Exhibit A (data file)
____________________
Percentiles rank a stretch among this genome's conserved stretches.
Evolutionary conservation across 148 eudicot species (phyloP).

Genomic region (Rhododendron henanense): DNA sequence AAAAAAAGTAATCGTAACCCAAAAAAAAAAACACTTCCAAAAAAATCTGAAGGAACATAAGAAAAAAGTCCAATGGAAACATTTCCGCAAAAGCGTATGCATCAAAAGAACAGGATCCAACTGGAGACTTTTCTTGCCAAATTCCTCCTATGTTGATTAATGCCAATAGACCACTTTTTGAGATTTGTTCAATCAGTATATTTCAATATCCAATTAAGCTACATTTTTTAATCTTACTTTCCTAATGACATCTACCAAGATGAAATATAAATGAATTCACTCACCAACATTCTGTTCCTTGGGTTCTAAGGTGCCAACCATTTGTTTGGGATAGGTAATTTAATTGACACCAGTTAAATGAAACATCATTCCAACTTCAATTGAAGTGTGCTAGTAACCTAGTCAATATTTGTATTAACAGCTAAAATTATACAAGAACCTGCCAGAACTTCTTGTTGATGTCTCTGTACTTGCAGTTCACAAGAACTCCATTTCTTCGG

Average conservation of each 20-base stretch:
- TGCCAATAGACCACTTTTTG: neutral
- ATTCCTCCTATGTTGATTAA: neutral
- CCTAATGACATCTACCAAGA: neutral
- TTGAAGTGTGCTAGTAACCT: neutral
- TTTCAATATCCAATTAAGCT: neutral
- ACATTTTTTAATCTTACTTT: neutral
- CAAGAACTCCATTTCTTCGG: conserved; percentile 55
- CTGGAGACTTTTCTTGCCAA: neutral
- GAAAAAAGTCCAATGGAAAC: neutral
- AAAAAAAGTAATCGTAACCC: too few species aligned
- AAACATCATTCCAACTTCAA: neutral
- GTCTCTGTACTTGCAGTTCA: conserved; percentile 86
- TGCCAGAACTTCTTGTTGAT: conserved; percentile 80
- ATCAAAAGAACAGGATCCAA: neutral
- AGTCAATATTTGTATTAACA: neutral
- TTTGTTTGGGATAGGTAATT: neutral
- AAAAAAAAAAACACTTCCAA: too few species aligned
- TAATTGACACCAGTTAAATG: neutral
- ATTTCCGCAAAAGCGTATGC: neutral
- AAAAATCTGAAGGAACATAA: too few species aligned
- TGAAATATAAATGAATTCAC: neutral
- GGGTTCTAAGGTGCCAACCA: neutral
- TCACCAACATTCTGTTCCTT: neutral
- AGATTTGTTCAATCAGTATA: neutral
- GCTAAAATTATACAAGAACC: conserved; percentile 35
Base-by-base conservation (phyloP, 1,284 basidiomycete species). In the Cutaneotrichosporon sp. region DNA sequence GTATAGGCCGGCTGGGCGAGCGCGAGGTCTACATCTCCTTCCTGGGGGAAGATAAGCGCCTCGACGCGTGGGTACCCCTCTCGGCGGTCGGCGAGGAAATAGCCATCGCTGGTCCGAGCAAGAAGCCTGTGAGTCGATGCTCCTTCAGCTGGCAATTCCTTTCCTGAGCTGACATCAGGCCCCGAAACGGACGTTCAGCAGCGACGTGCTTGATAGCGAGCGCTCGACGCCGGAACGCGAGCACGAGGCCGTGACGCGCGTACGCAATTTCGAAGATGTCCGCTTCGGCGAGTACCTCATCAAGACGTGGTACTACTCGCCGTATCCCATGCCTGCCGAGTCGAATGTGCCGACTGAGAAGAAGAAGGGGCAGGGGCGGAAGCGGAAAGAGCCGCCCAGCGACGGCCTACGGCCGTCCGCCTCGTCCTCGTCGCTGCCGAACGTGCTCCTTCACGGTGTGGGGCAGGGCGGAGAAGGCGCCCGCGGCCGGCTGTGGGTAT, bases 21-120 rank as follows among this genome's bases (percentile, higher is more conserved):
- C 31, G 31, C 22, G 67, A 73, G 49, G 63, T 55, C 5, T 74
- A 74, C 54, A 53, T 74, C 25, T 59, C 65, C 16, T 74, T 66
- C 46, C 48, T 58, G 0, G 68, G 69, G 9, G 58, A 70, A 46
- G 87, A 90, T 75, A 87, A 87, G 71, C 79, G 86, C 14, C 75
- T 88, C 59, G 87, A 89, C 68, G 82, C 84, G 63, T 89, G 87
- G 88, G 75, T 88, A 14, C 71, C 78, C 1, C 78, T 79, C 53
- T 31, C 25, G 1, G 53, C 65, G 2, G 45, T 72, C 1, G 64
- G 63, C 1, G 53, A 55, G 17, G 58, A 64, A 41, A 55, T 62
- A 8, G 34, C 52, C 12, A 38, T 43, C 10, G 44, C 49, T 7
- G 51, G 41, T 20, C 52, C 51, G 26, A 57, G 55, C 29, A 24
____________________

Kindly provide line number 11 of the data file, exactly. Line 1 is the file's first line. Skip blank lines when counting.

- CAAGAACTCCATTTCTTCGG: conserved; percentile 55